7. The primary concern for me is the privacy issues FB has. We are apparently living in a surveillance state. Before Snowden’s revelations came to light, others like William Binney, Thomas Drake, and Jacob Appelbaum were trying to alert us to the depths that the NSA and others were undergoing to gather as much information about the population as a whole. One person in the anti-surveillance camp calls Facebook Stasi-Book after the East German secret police who allegedly spied on most of its population before the Berlin wall came down. FB is apparently an easy and available map for those who want to monitor our on-line activities and immediately determine our network of connections. If I can make it harder for them to poke around in my business by not being on FB, (perhaps naively so) then that is an easy sacrifice I am willing to make.

  8. I love this post Debra… and so true, it feels like home here and people visiting each other.. I love being with all my sacred friends here… I use Facebook myself to keep in touch with my big family all over the world and local friends to see what it going on, birthdays parties etc…. photos too… Barbara

  9. Just liked you on fb! Yes, a blog site is like your own little cozy home. Facebook is more like you’re at an open-air event where you can get in little comments, queries and questions in a hit-and-run, dinner party sorta way. I like having people into my home, because there I show who I really am and, hopefully, my guests open up about who they really are, too. Peace, Ik

    • Thank you Ik! I appreciate the FB like. Almost to 30, which I guess is the magic number to be publicly available.
      Yes, it does seem easier to get to know people here. FB is like having a conversation in an elevator, lol!
      Thanks for stopping by. Miss your regular posts, but am totally supportive of your list of priorities!
      xxx
      Debra

  10. I energetically feel drained as opposed to fed when I have read much of the posts and conversations on FB. Yet, there are a few souls with whom no connection would have been possible had we not found each other there, again, after separation. And the wonderful pictures and videos I would have never seen are large in number had I closed my account. I find I need discipline to not peruse the feed; it is hard to take the bad with the good at times. WordPress is whole foods, FB, junk best in moderation :)
    I love the accessible and personal flow balancing with a thoroughness in your writing, Debra!

    • Thank you Marga!
      You express it so concisely. I would never want to abandon the connectiosn on FB that I have, but the engagement here on WP is definitely whole foods :)

  11. Debra, I love your analogy! Not being a Facebook person I can’t speak to that end but I do so appreciate what you say about the blog world being as if you’re inviting friends in for a visit. Maybe that is why I enjoy the blogging as I do as it seems a bit more intimate and personal.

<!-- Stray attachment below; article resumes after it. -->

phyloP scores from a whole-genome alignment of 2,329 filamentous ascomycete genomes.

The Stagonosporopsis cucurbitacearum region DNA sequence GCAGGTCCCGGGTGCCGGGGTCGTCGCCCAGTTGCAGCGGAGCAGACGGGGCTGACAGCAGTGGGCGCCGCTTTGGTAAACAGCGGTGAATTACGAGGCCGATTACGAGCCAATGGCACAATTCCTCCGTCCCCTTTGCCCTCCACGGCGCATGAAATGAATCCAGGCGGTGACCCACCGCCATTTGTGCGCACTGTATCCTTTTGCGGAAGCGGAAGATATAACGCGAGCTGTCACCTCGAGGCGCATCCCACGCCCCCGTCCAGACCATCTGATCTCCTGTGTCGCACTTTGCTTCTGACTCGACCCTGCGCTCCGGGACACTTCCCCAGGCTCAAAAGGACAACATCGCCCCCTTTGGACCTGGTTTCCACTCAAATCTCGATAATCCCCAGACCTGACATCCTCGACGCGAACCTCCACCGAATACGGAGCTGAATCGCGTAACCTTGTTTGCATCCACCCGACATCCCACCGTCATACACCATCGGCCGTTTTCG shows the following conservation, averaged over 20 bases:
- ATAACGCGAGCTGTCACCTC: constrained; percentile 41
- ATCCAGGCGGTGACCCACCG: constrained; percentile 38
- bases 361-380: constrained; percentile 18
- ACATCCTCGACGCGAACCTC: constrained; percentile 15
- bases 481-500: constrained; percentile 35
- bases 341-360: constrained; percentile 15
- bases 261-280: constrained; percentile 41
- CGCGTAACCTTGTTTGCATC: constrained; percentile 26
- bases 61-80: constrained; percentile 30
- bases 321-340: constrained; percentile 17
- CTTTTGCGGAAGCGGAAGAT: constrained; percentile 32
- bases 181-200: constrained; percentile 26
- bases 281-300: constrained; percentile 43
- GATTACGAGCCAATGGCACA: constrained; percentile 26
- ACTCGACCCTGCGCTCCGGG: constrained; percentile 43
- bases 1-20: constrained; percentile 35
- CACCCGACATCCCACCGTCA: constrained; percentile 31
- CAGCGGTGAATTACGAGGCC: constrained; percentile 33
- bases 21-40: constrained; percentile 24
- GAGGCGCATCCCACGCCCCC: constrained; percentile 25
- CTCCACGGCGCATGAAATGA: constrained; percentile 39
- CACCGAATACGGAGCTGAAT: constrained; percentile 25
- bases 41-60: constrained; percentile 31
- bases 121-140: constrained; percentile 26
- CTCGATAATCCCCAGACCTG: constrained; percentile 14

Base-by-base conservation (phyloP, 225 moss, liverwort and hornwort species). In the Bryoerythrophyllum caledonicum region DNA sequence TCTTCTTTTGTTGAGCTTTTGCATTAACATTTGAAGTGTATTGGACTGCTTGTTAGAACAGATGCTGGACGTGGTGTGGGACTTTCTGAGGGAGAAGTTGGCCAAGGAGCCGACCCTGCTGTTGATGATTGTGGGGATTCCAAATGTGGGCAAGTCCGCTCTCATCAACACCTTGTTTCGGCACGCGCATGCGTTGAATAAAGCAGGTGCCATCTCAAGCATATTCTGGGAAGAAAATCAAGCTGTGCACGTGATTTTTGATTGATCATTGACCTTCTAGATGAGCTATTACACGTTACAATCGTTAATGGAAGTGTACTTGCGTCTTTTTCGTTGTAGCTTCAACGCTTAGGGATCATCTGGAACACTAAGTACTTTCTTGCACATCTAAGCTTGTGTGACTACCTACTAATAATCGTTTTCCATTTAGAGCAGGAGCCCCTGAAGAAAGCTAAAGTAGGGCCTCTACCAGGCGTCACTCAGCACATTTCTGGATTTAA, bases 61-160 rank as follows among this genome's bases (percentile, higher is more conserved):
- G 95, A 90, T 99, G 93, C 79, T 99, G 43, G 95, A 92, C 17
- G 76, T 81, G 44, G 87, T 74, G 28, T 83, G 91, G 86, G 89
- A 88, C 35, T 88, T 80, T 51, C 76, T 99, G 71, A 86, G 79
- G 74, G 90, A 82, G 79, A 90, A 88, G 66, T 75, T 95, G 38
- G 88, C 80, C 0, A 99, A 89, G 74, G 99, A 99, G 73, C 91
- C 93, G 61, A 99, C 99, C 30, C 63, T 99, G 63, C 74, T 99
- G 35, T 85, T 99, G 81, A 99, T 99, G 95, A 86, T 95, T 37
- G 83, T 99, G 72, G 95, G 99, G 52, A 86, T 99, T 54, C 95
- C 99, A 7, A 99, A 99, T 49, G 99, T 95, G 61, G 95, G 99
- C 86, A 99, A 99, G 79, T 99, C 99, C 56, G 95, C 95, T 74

I’m simply old school that’s all :)
    Thank you for your shared wisdom :)
    Julie

  12. Wow, we have these relationships we think are so important, yet we think that by using this limited communication device, that we can have the intimacy we need without making the effort we need to to have it.
    Facebook desensitizes us to the emotional needs we have and allows us to accept psuedo intimate communication as the real thing. That is my only problem with it.
    Skype to me is better as it allows real time.

    • I like skype too! I think anything that is one on one allows us the time and place to open up to one another.
      I think too that letter writing, as in using snail mail, is a dying art that allowed the passing of time to drive the conversation.
      Yes, beware of what might pass as intimate connections. The things that are lasting take time to gather.

  13. Not a fan of fb, I am afraid. I just wanted to have my blog page there. I actually have two fb accounts, one with my real name for everybody, the other as an accompanying page for my blog. This is connected with not wanting some people to know about my blog. Anyway, most things I see on fb these days are so predictable. I am not inspired or inspiring on fb, I am afraid. But the chat function is my favourite.

    • Yes, I agree with what you say Monika. There seems to be a dissonance between FB, what I feel drawn to do on my blog and yet, not wanting to distance myself from friends and family who don’t share my need to write and engage with others here on WP.
      I do like the chat feature too, but since my dear childhood friend Regina passed on, I feel nothing but her absence on FB. Maybe that is why I find myself uncomfortable there?
      PS, had a lovely dream last night in which you, Linda and I, traveling in a car together, were driving to an old house that each of us had reason to visit. In the old house, I was shown a writing desk, where letters and writing paper were piled high, but I did not know whose papers or house they belonged to.

      • This may seem a bit strange, but then again…. I remembered a dream last night that stayed with me, featuring my former supervisor Regina. It bothered me for a while and have not dreamt of her recently. While watching TV tonight
        the name Regina was mentioned and I started mulling over the dream again. Now reading this comment in which you dreamt of me and Monika, I am wondering if perhaps I was dreaming of your Regina and not mine ….

        I was also recently thinking about how many bloggers have mentioned dreaming about me! I have also dreamt about a few blogger friends. I do not have any conclusions but felt the strong need to respond here! ( I did say I would be reading all the comments :) )